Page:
When The Specials arrived on the scene shortly after the punk explosion there was something truly, well, special about them. The band were at the epicentre of the much-renowned 2-Tone movement and alongside their compatriots, Madness and Selecter, they championed racial unity and understanding.
In 1979, they took their message to national TV as they appeared on The Old Grey Whistle Test. A champion of pushing new music, the show was the perfect fit for the band’s speakerphone ska.
At the time, The Specials were a picture of youth in the inner city. Comprised of Terry Hall and Neville Staple on vocals, Lynval Golding and Roddy Radiation on guitars, Horace Panter on bass, Jerry Dammers on keyboards, John Bradbury on drums, and Dick Cuthell and Rico Rodriguez on horns. It was a multi-racial and multi-talented group.
They were a crucible of talent and musical genres. While they clearly kept aligned to the rocksteady and ska sounds of the ’60s, including their clothes, they also brought the feverous energy of punk. Having started in 1977, it’s unsurprising that the band would be influenced by genre’s three-chord fire but it was their cultivated message that felt most prevalent.
After not convincing many labels to check out the new ska sound, the vast majority of them still so preoccupied punk, Jerry Dammers decided to create his own record label to put out the band’s records; 2-Tone records was born.
Changing their name to the Specials, the group recorded their eponymous debut album in 1979. It’s an album which was also produced by Elvis Costello. On it, was a cover of ska legend Dandy Livingstone’s ‘Rudy, A Message to You’ (slightly altering the title to ‘A Message to You, Rudy’) and also had covers of Prince Buster and Toots & the Maytals songs from the late 1960s. It was a reflection of the past in the future’s shiny mirror.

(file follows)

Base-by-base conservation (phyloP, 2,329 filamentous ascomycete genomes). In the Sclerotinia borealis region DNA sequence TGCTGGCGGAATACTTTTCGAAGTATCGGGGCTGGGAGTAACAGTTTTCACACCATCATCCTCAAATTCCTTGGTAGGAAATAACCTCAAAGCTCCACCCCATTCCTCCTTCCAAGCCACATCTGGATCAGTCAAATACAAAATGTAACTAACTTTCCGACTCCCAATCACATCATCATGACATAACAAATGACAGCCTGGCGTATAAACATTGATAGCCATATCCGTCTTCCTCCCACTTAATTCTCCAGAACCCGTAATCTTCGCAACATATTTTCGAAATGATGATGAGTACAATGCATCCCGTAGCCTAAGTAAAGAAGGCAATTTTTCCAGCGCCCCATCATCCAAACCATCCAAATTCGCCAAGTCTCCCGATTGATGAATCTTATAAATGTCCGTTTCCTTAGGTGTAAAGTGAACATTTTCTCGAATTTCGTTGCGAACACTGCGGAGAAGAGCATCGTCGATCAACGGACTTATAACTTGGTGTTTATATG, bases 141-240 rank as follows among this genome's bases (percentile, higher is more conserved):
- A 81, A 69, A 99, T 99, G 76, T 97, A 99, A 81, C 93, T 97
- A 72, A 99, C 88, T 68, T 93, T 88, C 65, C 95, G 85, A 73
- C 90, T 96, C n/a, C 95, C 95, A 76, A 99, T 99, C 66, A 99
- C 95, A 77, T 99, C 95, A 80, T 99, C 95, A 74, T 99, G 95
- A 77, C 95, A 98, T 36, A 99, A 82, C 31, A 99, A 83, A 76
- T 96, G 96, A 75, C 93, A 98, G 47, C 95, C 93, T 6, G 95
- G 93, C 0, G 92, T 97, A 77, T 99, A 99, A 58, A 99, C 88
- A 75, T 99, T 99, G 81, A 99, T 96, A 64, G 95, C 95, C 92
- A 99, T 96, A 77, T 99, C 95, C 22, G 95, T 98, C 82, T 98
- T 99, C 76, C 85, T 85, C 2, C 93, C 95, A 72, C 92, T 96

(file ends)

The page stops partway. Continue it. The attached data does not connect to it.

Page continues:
But while having a strong message is integral to a great band, what’s even more important is ensuring that your audience hears the message. The Specials were a massive act in their native Coventry and a big act on ‘the scene’, but they needed a national stage to speak their truth.
That came when BBC stalwart and musical gem The Old Grey Whistle Test offered the band a spot on their now-famous late-night show on BBC 2. Created in 1971 following the demise of Disco 2 the show was committed to bringing the youth of Britain “non-chart” music, an ethos which brought the best of the alternative scene to the masses.
Apart from being committed to alternative tunes, OGWT also found a special place in people’s hearts because of the band’s performances. Unlike other TV shows of the time, OGWT preferred acts to perform live, with the theory being a live show would resonate more resolutely with audiences. And they were right.
When we look at this video, the power of Neville Staples and Terry Hall as one messenger is clearly defined, the beat produced by the band is infectious, and the sentiment of the performance is effortlessly preserved. This is perhaps one of The Specials’ finest ever performances.
Watch below as The Specials perform ‘A Message To You Rudy’ on the Old Grey Whistle Test, 1979